New Zealand's Civil Aviation Authority has laid two charges against a Pacific Blue pilot in command of a Boeing 737-800 flight who failed to comply with his carrier's visual flight rules.
The CAA says one of the charges against the pilot is unnecessary endangerment under section 44 of the Civil Aviation Act. If convicted, the offence carries a fine of up to NZ$10,000 ($7,930) or up to 12 months in jail, according to the CAA. It declines to specify the nature of the second charge.
"The investigation concluded that the airline's procedures and operating conditions were breached in this take off event in June 2010, and that safety was compromised as a result," says CAA director Steve Douglas.
The pilot was in command of Pacific Blue flight DJ89 on 22 June 2010 when the flight became delayed and departed Queenstown for Sydney approximately 18 minutes before twilight, the carrier says.
Queenstown, on New Zealand's South Island, required flights to operate under visual flight rules since the airport did not have approach and runway lighting.
Pacific Blue required its flights to takeoff no later than 30 minutes before twilight, ensuring adequate time for aircraft to make a safe return around the mountainous terrain in the event of a problem. That is more stringent than the CAA's rule requiring flights to take off before twilight.
The Queenstown air traffic control tower gave DJ89 takeoff clearance, a spokeswoman for ATC provider Airways New Zealand says. "The tower was able to give clearance as the flight was within civil evening twilight. It was operating within CAA limits." Electing to ignore internal company rules, however, "was ultimately the pilot's decision".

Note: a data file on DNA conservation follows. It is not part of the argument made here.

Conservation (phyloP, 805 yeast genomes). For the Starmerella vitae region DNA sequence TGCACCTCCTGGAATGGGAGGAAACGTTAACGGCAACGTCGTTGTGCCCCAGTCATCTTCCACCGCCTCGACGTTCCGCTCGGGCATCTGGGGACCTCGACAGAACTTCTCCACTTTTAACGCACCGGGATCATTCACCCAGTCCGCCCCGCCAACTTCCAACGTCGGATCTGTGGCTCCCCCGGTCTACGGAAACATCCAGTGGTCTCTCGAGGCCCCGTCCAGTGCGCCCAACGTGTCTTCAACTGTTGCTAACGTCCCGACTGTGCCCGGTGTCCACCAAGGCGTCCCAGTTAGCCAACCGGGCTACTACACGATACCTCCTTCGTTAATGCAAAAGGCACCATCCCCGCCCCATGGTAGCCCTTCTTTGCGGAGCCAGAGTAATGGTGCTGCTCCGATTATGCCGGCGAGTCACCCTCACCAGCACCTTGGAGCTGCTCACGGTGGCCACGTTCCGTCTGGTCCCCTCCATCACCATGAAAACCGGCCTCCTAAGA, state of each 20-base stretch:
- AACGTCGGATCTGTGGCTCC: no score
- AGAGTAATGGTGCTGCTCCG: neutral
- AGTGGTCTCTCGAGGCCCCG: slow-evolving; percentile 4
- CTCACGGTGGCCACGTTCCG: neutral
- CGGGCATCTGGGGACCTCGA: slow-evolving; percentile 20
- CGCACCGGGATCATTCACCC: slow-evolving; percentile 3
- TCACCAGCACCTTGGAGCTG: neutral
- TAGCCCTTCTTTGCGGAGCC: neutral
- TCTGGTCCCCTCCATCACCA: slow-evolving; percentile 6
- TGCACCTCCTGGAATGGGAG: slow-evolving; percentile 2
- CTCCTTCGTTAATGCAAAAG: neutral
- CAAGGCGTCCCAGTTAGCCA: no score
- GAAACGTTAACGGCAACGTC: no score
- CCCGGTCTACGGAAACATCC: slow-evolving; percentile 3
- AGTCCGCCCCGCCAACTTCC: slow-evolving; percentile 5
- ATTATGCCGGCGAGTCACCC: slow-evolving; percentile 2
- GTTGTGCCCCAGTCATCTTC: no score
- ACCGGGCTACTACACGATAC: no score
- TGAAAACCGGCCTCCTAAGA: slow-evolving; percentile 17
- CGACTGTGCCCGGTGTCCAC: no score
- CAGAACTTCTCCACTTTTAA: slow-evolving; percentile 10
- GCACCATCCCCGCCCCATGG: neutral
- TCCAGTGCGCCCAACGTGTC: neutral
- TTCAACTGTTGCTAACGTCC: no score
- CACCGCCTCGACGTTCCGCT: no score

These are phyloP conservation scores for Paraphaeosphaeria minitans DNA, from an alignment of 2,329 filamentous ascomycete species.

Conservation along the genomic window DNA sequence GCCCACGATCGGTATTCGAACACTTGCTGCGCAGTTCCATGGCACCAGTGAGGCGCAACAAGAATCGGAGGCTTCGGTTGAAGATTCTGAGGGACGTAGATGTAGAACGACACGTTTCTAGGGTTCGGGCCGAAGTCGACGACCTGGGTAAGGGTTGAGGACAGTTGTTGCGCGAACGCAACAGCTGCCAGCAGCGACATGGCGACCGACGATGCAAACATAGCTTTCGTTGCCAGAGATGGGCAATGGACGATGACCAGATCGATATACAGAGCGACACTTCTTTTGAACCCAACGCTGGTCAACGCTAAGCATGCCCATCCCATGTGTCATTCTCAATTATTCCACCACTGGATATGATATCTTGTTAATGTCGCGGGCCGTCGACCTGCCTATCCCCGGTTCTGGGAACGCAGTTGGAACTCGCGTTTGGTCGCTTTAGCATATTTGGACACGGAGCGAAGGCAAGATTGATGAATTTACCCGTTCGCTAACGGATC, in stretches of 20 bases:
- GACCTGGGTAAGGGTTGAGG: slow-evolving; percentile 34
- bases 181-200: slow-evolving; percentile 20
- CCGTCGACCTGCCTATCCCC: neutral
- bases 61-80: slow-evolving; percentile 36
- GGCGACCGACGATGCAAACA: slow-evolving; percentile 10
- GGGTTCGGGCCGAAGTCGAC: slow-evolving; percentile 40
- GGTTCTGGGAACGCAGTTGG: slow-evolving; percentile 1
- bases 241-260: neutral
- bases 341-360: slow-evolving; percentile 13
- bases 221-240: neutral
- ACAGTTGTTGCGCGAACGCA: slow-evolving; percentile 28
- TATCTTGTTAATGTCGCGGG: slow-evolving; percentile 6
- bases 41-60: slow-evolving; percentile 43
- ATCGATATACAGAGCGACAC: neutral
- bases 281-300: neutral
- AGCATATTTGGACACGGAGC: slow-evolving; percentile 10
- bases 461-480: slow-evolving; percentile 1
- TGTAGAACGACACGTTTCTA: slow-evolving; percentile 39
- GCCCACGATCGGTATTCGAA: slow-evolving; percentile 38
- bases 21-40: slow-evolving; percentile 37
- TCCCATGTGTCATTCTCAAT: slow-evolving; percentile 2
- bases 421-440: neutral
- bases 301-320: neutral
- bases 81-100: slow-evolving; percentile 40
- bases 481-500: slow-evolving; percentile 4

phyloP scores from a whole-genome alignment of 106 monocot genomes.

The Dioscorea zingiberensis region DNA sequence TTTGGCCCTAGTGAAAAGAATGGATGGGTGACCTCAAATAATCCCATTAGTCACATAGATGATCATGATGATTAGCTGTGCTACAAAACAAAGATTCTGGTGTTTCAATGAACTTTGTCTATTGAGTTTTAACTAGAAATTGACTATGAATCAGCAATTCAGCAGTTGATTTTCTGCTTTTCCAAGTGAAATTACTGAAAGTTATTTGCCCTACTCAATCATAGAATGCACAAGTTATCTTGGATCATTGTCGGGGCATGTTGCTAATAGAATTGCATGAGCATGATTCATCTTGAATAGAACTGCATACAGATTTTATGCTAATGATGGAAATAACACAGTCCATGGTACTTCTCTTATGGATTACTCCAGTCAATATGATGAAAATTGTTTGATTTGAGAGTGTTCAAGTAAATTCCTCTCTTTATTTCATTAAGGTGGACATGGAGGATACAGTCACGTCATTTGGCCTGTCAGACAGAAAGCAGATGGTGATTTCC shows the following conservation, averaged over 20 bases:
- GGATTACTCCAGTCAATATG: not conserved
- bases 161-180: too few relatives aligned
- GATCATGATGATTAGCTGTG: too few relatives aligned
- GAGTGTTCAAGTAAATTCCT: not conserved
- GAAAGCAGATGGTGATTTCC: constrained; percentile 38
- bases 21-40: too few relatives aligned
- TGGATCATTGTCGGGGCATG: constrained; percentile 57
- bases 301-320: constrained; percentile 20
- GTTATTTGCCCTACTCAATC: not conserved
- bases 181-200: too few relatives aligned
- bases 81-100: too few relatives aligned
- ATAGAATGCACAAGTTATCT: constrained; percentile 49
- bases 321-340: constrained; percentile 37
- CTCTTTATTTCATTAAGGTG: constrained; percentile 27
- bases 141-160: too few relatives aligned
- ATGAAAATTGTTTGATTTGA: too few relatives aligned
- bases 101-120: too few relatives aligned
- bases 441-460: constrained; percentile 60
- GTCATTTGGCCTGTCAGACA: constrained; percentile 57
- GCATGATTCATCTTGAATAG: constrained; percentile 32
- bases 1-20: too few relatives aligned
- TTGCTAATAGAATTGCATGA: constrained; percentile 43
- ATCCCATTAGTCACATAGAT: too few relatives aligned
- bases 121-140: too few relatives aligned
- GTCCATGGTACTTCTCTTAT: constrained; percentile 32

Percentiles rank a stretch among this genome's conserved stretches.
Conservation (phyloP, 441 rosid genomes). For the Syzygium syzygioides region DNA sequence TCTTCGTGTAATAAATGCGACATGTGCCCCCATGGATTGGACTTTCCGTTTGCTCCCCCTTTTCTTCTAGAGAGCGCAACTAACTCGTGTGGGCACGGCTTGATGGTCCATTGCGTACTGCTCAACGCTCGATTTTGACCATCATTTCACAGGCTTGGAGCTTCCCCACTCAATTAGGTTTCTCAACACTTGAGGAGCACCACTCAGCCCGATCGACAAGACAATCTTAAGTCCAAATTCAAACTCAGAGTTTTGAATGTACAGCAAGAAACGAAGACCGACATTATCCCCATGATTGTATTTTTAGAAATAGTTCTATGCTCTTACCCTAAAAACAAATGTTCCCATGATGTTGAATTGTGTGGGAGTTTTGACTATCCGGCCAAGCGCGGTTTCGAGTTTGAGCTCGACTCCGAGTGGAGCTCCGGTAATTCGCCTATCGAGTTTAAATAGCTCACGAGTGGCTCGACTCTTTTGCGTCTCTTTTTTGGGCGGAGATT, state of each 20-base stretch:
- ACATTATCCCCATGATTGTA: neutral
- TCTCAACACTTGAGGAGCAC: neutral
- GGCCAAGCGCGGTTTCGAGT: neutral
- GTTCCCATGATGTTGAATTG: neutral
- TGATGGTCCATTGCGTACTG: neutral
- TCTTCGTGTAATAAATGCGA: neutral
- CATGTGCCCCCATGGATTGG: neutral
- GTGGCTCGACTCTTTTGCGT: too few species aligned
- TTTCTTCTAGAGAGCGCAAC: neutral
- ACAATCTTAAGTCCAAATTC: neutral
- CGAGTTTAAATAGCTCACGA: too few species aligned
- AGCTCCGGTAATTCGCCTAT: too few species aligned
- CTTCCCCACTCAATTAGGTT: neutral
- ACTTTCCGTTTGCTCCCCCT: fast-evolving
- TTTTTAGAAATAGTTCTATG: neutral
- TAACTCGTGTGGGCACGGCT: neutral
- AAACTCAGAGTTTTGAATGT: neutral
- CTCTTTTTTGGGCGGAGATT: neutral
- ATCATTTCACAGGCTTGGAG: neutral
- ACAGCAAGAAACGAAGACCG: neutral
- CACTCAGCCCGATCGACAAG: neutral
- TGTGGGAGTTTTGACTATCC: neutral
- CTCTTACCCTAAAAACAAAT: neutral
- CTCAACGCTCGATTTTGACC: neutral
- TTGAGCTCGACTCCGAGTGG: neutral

The CAA is not pressing charges against the flight's first officer or the airline.
"I am satisfied that Pacific Blue had the appropriate procedures in place for operations conducted at Queenstown," Douglas says.
The pilot has been stood down from duty pending a court ruling, a spokesman for Virgin Blue says. Pacific Blue is a New Zealand-based subsidiary of the Virgin Blue Group. The spokesman did not know the nationality of the pilot, who requested to have his name suppressed.
"We note no action is being taken against the company and as the matter relating to the captain of that flight is now before the court, it would be inappropriate to make any further comment at this time," the spokesman says.
Queenstown Airport is currently installing approach, runway, and passenger area lighting, a spokeswoman says. It expects to complete the installation this year. The airport already has precision approach path indicators available.
The case is due to be heard in the Queenstown District Court.